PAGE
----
But if even the government, whose courts are bound to offer justice to all, doesn’t have to let these plaintiffs skip the wait, how could it demand that Disney do so? If the courts get to consider the plaintiffs' needs in the context of other priorities, why shouldn't Disney have the same freedom? 

I’m not saying, of course, that Disney shouldn’t be more accommodating. Maybe it should be. But Disney needs to be able to make rules and run its system as it sees fit. If the law says these families’ inability to wait trumps Disney’s right to organize its theme parks, the government that made that law has imposed on Disney restrictions it has not imposed on itself. Those who understand why the government can’t drop everything to attend to these plaintiffs should understand that Disney has other priorities too.

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Ladar Levison's Court Loss Leaves Privacy Issues Undecided

If you were hoping that Ladar Levison’s court fight over his refusal to expose users of his secure email system, Lavabit, to government surveillance, would produce a shining judicial defense of privacy and business rights, today the Fourth Circuit let you down.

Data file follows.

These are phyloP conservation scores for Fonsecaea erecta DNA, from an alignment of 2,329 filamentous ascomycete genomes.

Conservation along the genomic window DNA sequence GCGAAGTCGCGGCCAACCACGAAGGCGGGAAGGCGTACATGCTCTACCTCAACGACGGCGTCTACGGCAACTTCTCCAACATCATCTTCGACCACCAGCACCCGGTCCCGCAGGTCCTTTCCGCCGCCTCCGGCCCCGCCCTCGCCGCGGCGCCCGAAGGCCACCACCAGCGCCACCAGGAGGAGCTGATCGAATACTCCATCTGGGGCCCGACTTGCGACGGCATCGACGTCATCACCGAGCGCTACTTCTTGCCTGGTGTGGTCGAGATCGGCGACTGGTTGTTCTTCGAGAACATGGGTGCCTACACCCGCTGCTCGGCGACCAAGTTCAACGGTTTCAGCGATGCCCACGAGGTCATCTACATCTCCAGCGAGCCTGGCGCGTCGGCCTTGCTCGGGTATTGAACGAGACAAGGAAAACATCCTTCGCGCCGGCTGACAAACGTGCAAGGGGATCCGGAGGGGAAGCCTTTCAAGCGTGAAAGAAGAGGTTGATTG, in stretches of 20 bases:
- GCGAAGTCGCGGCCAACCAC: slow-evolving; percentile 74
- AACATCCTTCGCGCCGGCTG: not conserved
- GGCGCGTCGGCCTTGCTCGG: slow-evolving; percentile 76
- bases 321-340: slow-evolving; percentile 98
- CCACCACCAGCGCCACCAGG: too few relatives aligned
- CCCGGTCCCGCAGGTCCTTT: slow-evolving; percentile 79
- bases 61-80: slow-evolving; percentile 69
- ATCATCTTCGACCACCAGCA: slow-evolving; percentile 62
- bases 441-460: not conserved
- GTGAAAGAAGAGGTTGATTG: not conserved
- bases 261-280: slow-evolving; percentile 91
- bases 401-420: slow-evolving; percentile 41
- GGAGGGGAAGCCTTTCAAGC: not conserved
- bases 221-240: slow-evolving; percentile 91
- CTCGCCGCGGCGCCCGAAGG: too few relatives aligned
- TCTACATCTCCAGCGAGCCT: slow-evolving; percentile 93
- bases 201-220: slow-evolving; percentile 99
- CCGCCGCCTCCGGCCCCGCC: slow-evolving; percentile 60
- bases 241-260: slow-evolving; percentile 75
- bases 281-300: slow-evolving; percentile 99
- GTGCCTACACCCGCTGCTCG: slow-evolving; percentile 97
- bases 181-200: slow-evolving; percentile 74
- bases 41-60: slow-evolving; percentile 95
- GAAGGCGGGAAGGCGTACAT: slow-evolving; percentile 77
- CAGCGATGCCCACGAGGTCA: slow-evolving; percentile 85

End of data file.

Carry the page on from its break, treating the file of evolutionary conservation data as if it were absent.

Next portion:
If, on the other hand, you were afraid that the appellate court would uphold the contempt ruling a federal judge made last year against Levison and his company and thereby deal a serious blow to any businessman’s ability to offer online privacy—well, that didn’t happen either.

The Fourth Circuit did uphold the contempt citation. That’s bad news for the man who is, perhaps more than anyone else, the opposite of the NSA. But the court explicitly refused to consider the constitutional questions involved in the case, and it only looked at the questions about online search-and-seizure laws through a very limiting procedural filter. This case has created no very helpful precedent either for privacy-conscious businesses and their customers or for government officials who want their information.

Levison didn’t leave the issue of email privacy just to litigation: businessmen and programmers like him have their own weapons to bring to their battles.

Instead of giving serious consideration to the core issue in the case—whether the government was entitled to force Levison to turn over his encryption keys so that investigators could get one customer’s metadata, even though that would have meant giving the government access to all his customers’ metadata and email contents—the court decided the appeal on the ground that Levison had failed to raise his arguments in the trial court. You’re generally not allowed to ask an appellate court to say a trial court got something wrong unless you gave the trial court a chance to get it right. You aren’t allowed to raise whole new issues in the appeal. And that’s what the Fourth Circuit said Levison was trying to do.